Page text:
The thing is you gain experience in playing one of these systems. You learn plans and tactics that you can use elsewhere. You will grow and gain in strength once you stop trying to find the perfect system.
Ignore the statistics for a few reasons.
1) the database here is very limited in its game selection. My megabase 2011 gives the winning percentage for white as 55.7% for d4 and 57.6% for d3 for white in the Italian/guccio piano and many of these wins are in the lower rated group we play at. In the Ruy lopez is it 55.8% for white...mmmmmm interesting huh
2) the main point and a KEY ONE! is that the reason you see a lower winning ratio is skewed by very strong masters who understand the equalizing plans for black. They learned them by playing them when they were NOT masters, but they still lose to them on occasion. More than one GM has broken out the "simple" position in the guccio piano/italian game recently and won against strong opposition.
3) Players that were vastly stronger than any of us played them and still do. Look at games from the 19th century. Morphy, could give one of us piece odds and have a good chance of winning.
I shake my head when I see players U2000 try to memorize some complex opening system that GM's use against other GM's. The reason those players use those openings is that they have to! Their opposition is stronger and understands the blunt plans and counters them easily (most of the time). The positions require a greater degree of refined skill to pull off: milking small positional errors to force errors or toture someone in with an endgame advantage or even press a complicated attack home.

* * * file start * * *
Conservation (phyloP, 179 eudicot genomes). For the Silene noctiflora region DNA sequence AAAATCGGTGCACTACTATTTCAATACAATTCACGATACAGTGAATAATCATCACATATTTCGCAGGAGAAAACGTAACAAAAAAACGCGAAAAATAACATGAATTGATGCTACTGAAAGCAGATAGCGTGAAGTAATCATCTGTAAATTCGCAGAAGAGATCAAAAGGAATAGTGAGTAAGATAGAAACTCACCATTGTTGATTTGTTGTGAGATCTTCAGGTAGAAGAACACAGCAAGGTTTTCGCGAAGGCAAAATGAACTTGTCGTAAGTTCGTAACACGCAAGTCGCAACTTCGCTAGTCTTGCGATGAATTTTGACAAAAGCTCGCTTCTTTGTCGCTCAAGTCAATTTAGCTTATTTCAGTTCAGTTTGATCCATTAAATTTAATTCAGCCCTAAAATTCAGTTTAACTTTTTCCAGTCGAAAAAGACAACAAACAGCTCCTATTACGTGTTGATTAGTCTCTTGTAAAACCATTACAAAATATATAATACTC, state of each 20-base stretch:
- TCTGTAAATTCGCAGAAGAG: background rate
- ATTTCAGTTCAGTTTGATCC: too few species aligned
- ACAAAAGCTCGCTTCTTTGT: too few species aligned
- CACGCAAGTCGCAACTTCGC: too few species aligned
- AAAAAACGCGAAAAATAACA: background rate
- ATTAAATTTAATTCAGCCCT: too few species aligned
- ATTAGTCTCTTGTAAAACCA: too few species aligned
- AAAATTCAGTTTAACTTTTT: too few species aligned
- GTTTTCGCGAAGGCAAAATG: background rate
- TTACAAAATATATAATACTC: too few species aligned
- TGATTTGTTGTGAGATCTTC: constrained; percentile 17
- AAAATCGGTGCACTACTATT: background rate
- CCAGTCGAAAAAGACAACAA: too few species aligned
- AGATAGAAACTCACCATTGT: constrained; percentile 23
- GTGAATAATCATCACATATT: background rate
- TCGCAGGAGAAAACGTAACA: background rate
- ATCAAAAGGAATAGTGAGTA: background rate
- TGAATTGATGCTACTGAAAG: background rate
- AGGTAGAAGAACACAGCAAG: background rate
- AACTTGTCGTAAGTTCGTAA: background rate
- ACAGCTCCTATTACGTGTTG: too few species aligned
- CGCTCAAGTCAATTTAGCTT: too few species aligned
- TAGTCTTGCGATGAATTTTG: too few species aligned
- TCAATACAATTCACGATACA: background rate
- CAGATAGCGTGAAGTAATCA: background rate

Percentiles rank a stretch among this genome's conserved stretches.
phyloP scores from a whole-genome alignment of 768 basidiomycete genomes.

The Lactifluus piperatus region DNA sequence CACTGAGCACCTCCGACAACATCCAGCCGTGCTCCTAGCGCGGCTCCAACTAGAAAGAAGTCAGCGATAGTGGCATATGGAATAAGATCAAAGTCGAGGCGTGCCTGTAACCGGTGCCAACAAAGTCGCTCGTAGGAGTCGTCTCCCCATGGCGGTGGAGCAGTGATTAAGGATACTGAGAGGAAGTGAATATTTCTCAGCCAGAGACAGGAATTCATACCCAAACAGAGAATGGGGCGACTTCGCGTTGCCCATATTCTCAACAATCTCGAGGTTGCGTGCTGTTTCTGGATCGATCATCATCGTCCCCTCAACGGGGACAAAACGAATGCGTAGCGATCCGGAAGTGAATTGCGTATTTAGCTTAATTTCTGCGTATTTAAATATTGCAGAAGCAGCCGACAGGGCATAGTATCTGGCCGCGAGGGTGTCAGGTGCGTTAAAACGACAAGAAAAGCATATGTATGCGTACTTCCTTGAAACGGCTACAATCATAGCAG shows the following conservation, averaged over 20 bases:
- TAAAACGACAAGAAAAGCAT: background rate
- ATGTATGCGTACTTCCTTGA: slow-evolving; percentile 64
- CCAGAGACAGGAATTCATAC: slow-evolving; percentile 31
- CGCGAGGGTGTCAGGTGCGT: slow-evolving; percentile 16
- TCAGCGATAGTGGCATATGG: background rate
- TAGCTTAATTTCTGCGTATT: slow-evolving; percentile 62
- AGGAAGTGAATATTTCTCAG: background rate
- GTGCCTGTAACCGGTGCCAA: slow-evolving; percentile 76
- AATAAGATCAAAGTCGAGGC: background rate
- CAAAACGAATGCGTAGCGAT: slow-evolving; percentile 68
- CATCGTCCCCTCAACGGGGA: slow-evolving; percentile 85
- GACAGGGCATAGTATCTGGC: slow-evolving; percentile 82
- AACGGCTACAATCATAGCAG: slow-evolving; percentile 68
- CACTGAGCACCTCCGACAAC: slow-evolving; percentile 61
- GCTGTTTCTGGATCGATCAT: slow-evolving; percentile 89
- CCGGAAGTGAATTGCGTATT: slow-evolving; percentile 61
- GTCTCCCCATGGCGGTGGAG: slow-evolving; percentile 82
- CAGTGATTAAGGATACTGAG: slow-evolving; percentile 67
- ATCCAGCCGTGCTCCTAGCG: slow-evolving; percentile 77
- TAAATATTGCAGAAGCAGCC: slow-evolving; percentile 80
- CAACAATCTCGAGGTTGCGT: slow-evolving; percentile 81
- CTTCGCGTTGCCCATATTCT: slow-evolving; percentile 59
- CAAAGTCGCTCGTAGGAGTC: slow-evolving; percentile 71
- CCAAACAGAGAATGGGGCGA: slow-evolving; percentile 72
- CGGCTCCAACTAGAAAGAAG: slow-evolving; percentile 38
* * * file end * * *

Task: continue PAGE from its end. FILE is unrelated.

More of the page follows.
Play SIMPLE chess! learn one plan! Learn when it works, and when it doesnt work. I teach my students to focus on attacking 3 things, the center, the center, the center. (ok theres other stuff but you get the point) break though the middle and mate or win material. This plan is almost never bad, it might not be the best but not bad. Dont let your opponent hide behind blocked centers, even if its equal. Play The French Exchange with c4, Kasparov did. Play the Botvinnik-Panov attack against the Caro. Play a fast d4! Gain a stong pawn center and push through,... hard! Will it always work?
the plan is to learn how to play open positions first then work back to more closed positions. I am not a genius on this, I am just quoting some dude that said the same thing, that player's games should progress along the same chronological and historical lines as chess did. From the 19th century to more modern play. (that dude was kasparov)
The information is out there and the path for development is already there, you just have a choice to follow it or keep trying to build a better mouse trap.